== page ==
Many of this year’s incoming freshmen and transfer students informed us that our social media channels helped them to decide to choose our school. It worked!
Dancing mascot on Facebook Live for Corie Martin, Director, Web Services & Digital Marketing – Western Kentucky University
Since the beginning of the academic year, we have had great and unexpected success with Facebook Live videos. We started by trying them out when our president and campus mascot went on a bus tour to hand deliver admissions letters to the first admitted students from the WKU Class of 2021. We couldn’t believe how great the response was!
We usually send a professional video crew to cover larger events on campus because their video export quality is so much higher than anything we could shoot on our own, but recently I shot a Facebook Live video of our school mascot dancing around at a student event using my phone. That video had more than 56,000 unique views. I laughed about this with our video production crew. Here we have state-of-the-art equipment and I shoot something with my phone that had more views than anything we have ever done with the fancy equipment!
I think this has everything to do with the video content and less to do with the quality of the video itself. WKU has a well-recognized and well-loved mascot (Big Red, the Hilltopper), so it is never a surprise that anything Big Red does resonates with all of our audiences. We have since used the Facebook Live feature with presidential speeches and other campus events and have had great success. Facebook Live video adds in the ability to see campus activities in real time for those who could not be there otherwise (like parents or alumni), and solidifies their love for our university.
Favorite class on Facebook for Tiffany Broadbent Beker, Web Developer & Social Media Coordinator – William & Mary
Over the summer (an often quiet time for us on social media) our content specialist created and posted a graphic with “My favorite class at W&M was ____” to Facebook and it got over 300 comments, becoming one of our most commented-on posts ever. Folks tagged their classmates and professors, often writing full paragraphs about their favorite class and why. Although not a groundbreaking idea, asking pointed questions has been a great method for spurring engagement and we’re now working to figure out how we can repurpose and re-share this great content.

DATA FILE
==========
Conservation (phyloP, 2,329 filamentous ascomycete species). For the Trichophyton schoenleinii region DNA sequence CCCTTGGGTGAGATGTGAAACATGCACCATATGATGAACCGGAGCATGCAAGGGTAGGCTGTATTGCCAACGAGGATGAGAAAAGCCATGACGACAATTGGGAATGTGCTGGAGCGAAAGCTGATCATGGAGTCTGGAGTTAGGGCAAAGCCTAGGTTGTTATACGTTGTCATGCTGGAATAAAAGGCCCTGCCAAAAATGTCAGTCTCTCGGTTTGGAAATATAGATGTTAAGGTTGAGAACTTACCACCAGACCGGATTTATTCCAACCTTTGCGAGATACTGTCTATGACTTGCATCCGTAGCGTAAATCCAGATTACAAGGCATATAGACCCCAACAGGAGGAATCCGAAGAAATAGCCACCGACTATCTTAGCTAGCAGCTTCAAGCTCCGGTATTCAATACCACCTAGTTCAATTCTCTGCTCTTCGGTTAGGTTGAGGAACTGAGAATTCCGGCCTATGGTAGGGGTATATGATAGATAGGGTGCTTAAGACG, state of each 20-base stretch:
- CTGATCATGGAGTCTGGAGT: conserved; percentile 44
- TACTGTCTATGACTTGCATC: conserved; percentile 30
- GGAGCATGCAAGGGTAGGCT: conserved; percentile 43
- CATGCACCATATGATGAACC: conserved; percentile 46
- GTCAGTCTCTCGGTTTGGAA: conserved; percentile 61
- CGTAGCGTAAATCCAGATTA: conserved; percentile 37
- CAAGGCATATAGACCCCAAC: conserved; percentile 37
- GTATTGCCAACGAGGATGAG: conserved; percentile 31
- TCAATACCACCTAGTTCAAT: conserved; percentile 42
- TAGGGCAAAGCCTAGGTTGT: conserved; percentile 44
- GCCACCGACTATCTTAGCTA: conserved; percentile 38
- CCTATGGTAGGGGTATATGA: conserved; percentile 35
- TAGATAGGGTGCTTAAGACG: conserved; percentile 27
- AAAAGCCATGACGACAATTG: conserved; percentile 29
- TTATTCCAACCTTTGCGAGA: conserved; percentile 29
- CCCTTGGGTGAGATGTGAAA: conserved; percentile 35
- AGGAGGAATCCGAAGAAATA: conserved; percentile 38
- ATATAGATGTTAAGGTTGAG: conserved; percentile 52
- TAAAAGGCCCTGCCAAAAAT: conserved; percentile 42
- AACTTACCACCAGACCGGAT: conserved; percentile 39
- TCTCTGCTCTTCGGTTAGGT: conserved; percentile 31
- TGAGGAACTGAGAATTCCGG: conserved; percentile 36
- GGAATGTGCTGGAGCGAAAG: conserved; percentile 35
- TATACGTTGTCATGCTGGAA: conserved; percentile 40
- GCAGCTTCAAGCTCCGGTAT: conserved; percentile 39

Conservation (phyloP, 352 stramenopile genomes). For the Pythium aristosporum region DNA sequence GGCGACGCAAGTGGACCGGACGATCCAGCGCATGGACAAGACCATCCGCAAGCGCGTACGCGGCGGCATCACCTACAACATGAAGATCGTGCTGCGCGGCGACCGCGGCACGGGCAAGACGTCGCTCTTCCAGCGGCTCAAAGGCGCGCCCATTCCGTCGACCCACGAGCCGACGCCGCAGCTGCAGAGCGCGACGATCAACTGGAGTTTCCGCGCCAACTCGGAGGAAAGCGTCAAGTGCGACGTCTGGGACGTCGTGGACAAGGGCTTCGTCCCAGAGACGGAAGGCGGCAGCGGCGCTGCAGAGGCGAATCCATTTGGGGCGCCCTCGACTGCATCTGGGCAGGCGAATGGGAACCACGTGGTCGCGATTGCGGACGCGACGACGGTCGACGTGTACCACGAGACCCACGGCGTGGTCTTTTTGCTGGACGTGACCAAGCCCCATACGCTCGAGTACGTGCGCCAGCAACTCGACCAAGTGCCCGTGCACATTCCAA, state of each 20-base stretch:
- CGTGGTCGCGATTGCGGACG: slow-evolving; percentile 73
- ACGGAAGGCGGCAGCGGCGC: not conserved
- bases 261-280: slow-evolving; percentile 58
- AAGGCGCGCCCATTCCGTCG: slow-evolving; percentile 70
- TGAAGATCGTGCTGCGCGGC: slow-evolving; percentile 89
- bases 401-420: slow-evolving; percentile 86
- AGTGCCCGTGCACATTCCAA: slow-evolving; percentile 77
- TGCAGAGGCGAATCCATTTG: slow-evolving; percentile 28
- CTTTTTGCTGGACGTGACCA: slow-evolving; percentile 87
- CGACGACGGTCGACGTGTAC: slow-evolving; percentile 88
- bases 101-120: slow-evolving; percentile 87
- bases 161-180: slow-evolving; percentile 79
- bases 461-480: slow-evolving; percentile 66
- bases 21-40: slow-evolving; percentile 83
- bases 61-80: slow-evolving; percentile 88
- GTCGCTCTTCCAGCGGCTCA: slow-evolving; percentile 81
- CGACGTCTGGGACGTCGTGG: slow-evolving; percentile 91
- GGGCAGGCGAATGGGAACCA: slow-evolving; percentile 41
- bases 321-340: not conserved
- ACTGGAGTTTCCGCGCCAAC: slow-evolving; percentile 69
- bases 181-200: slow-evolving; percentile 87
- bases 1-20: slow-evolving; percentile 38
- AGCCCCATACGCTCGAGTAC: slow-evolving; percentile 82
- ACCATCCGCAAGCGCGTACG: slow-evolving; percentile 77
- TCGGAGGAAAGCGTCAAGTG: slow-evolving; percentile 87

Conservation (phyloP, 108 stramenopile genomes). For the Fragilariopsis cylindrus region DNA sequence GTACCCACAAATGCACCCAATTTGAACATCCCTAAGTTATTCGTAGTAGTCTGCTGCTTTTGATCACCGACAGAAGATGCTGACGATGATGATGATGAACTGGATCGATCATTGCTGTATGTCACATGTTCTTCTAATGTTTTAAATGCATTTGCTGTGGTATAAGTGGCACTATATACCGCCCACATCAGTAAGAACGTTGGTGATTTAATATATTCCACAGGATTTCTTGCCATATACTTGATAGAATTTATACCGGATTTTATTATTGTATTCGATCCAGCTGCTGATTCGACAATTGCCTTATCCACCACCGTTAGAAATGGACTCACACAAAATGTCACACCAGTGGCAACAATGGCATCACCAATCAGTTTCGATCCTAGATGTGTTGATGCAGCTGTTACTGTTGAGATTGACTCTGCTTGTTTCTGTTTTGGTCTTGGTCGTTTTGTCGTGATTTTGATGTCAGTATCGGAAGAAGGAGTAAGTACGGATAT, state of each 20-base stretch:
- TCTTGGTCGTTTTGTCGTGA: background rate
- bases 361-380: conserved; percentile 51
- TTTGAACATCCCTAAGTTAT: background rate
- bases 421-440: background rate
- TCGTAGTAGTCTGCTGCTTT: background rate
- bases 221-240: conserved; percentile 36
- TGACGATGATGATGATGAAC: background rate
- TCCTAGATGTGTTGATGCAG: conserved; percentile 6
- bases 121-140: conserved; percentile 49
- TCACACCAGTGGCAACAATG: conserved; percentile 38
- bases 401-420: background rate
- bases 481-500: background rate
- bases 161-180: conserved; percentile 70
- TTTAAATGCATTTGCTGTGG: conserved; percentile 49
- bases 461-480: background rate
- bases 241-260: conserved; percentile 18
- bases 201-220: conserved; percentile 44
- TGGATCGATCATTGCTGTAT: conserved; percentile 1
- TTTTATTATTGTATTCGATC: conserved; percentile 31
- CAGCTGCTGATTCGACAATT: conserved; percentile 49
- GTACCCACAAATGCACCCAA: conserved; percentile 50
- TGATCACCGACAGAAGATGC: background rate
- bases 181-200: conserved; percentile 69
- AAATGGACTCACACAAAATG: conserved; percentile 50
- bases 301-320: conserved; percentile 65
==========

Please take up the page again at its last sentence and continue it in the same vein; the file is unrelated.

A commencement hashtag for Chris Barrows, Social Media and Mobile Products Coordinator – New York University
The consistent growth of NYU’s #congratagradNYU campaign year over year has been our greatest success story.
The campaign could have easily capped out at this point – but instead – has continued to grow.
I’m optimistic that this growth will continue to grow as we tweak and expand our actionable marketing efforts.
A community hashtag for Abby Meyer, Social Media Specialist – University of Nebraska Medical Center
At the beginning of the 2015 school year, we launched our on-going community hashtag #IamUNMC. It was important that we established a hashtag unique to the University of Nebraska Medical Center, as there is a UNMC located overseas that is unaffiliated with ours, and #UNMC content on social media is a mix of both institutions. We wanted our community to use this hashtag when socially engaging and sharing about their daily lives at UNMC. In order to influence this behavior, it was crucial that we heavily promote it through multiple outlets, both online and offline. We developed this content stream to curate all #IamUNMC content from Instagram and Twitter, which is featured on our main homepage. We used #IamUNMC life-size frames at university events, such as campus BBQs and new student orientations, and encouraged students to take their photo with the frame and share it with #IamUNMC. We distributed #IamUNMC stickers and magnetic frames to continue to spread the word. We included the hashtag on many of our own Instagram photos and tweets, and awarded swag bags to students who included it on theirs, and continue to do so.